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1.  Utilization of Critical Care Services among Patients Undergoing Total Hip and Knee Arthroplasty 
Anesthesiology  2012;117(1):107-116.
A paucity of data exist on the use of critical care services (CCS) among hip and knee arthroplasty patients. The authors sought to identify the incidence and risk factors for the use of CCS among these patients and compare the characteristics and outcomes of patients who require CCS to those who do not.
The authors analyzed hospital discharge data of patients who underwent primary hip or knee arthroplasty in approximately 400 United States hospitals between 2006 and 2010. Patient and healthcare system-related demographics for admitted patients requiring CCS were compared with those who did not. Differences in outcomes, including mortality, complications, disposition status, and hospital charges, were analyzed. Regression analysis was performed to identify risk factors for requiring CCS.
A total of 528,495 patients underwent primary total hip (n = 172,467, 33%) and knee arthroplasty (n = 356,028, 67%). Of these, 3% required CCS. On average, CCS patients were older and had a higher comorbidity burden than did patients not requiring CCS. CCS patients experienced more complications, had longer hospital stays and higher costs, and were less likely to be discharged home than were non-CCS patients.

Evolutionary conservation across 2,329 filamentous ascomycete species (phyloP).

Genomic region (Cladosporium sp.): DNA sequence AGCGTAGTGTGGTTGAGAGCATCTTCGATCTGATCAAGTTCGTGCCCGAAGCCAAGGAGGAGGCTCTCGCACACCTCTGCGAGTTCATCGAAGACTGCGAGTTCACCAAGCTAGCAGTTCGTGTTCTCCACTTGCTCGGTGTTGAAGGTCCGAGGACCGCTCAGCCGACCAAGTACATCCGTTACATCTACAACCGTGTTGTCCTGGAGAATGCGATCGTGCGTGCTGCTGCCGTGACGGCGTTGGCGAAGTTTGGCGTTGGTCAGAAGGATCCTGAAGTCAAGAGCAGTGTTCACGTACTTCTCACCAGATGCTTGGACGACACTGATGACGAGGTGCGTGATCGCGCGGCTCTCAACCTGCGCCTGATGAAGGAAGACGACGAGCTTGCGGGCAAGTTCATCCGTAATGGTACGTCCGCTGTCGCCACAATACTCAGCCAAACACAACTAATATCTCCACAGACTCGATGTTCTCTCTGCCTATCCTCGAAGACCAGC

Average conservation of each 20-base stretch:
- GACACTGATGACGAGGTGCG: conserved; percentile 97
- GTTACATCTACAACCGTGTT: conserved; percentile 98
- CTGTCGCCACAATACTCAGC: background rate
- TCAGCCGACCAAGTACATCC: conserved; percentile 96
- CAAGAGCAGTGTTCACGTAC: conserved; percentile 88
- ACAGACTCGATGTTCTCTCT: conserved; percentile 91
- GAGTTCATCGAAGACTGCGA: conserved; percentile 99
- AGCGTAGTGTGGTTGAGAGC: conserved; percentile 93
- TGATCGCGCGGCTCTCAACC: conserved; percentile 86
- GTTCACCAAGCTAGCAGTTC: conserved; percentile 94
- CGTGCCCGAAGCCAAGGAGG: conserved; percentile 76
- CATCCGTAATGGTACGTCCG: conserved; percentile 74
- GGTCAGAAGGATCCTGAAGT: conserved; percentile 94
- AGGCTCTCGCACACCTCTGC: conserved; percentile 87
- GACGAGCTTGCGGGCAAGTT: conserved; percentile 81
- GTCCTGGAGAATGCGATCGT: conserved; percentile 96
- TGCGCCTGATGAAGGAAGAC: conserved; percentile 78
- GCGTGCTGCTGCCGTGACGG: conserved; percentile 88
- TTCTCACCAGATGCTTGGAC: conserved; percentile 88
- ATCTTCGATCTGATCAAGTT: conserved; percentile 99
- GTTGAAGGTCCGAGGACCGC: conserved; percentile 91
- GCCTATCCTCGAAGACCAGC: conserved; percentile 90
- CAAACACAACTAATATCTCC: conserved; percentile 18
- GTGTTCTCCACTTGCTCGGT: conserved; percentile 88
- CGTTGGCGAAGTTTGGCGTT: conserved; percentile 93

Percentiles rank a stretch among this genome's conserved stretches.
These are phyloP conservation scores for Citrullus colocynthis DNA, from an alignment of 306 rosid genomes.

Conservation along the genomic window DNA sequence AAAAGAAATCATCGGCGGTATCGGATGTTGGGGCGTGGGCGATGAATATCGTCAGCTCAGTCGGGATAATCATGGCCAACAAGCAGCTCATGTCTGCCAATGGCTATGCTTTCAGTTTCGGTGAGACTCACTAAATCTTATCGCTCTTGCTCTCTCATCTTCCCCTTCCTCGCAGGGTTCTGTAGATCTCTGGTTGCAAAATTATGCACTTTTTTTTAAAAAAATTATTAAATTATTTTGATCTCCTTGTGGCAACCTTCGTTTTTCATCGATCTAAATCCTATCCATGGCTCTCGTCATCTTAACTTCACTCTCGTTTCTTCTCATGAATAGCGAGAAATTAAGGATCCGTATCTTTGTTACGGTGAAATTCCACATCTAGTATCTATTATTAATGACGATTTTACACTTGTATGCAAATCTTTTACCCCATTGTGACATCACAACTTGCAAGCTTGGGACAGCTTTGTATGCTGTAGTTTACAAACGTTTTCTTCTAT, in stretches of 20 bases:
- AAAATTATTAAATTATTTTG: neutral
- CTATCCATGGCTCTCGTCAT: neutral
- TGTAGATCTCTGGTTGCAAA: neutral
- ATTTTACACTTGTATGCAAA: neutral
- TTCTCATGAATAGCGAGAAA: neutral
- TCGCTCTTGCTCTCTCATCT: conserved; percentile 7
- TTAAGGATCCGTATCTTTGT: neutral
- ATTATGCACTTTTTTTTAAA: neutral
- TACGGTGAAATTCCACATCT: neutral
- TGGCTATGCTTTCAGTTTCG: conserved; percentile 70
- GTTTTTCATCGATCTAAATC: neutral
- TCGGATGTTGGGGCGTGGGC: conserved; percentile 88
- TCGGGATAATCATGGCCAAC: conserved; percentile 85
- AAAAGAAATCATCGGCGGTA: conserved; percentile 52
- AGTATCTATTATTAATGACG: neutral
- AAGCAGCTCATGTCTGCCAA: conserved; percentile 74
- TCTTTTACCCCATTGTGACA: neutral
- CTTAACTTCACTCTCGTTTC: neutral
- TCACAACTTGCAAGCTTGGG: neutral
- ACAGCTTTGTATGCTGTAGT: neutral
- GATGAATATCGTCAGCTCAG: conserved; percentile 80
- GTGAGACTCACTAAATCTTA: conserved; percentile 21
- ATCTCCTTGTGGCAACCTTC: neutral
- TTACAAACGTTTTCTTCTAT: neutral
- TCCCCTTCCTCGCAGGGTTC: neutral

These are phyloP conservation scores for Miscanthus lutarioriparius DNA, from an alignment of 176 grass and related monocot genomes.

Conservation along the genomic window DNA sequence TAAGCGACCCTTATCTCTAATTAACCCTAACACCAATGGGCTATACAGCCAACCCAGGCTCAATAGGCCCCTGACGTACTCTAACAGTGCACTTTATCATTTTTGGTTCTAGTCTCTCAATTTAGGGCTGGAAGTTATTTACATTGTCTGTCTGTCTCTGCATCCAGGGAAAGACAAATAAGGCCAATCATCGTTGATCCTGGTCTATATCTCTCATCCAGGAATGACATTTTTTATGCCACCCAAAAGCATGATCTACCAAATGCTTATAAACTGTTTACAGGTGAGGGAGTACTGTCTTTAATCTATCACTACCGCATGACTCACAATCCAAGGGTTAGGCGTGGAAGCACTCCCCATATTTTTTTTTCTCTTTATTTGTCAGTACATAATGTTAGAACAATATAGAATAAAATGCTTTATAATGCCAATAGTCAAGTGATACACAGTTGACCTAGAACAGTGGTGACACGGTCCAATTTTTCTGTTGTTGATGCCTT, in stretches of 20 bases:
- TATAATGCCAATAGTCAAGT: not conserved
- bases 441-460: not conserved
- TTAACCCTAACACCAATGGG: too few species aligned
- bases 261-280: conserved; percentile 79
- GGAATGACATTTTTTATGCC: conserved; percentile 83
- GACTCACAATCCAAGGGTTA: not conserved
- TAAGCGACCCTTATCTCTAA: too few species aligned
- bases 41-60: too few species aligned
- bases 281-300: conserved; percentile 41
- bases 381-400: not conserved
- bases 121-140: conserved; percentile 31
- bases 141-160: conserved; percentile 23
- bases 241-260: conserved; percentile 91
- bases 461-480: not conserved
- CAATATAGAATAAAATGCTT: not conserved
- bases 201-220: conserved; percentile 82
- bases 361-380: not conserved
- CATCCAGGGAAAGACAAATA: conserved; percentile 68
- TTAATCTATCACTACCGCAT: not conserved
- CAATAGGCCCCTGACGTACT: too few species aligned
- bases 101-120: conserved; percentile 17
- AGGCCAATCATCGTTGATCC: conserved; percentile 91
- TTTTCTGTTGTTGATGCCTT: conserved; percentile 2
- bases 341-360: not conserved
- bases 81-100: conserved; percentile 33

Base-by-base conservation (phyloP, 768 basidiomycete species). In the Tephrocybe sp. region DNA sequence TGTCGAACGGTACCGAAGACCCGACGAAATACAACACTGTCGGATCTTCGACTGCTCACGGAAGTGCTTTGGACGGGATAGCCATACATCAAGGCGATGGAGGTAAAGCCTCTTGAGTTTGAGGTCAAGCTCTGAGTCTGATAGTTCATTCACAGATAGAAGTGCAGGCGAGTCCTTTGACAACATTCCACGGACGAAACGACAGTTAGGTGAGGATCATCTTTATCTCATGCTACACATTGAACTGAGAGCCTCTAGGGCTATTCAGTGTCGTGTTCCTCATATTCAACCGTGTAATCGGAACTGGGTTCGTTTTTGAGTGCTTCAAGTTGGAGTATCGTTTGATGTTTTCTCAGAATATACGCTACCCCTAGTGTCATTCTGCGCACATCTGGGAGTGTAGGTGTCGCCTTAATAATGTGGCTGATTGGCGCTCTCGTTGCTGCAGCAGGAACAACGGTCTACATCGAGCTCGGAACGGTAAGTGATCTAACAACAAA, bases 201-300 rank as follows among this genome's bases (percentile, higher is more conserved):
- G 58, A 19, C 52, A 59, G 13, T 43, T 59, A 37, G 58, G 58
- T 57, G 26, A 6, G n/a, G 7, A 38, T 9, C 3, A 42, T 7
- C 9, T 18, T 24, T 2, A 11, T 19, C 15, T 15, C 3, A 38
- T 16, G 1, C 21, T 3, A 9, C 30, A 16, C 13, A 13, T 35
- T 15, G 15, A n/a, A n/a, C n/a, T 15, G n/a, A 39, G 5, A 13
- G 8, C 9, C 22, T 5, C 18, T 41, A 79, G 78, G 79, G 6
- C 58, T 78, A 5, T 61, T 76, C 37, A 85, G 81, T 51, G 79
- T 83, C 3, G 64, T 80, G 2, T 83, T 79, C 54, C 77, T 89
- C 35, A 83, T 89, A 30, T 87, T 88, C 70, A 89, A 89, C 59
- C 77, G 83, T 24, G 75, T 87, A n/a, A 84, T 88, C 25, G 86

Risk factors with increased odds for requiring CCS included advanced age, use of general versus neuraxial anesthesia, and the presence of postoperative cardiopulmonary complications.
Approximately 1 of 30 patients undergoing total joint arthroplasty requires CCS. Given the large number of these procedures performed annually, anesthesiologists, orthopedic surgeons, critical care physicians, and administrators should be aware of the attendant risks this population represents and allocate resources accordingly.
PMCID: PMC3662478  PMID: 22634871
2.  Advance Directives in an Oncologic Intensive Care Unit: A Contemporary Analysis of their Frequency, Type, and Impact 
Journal of Palliative Medicine  2011;14(4):483-489.
Our objective was to provide a contemporary analysis of the prevalence, types, and impact of advance health care directives in critically ill cancer patients.
We retrospectively reviewed all intensive care unit (ICU) admissions (January 1, 2006 to April 25, 2008) at an oncologic center and identified all patients who completed a living will (LW), or health care proxy (HCP), or neither prior to ICU admission. Demographics, clinical data, end-of-life (EOL) parameters and outcomes were compared among three groups: LWs, HCPs, and no LW or HCP.
Of 1,333 ICU admissions, 1,121 patients (84%) were included for analysis: 176 patients (15.7%) had LW, 534 (47.6%) had HCP and 411 (36.7%) had no LW or HCP. Patients with LW were significantly more likely to be older and white as compared to patients with HCP alone, or no LW or HCP. There were no significant demographic differences between patients with HCP or no LW or HCP. Patients with HCP alone, or no LW or HCP, were significantly more likely to have Medicaid than patients with LW. There were no differences noted in ICU care, EOL management, or outcomes among the three groups.
The prevalence of LWs in patients admitted to our oncologic ICU is low. More than half of the remaining patients had designated HCPs. Older age and white race were associated with the presence of LWs. However, the presence of LWs or HCPs did not influence ICU care, EOL management or outcomes at our institution.
PMCID: PMC3678563  PMID: 21417740
3.  Intensive care of the cancer patient: recent achievements and remaining challenges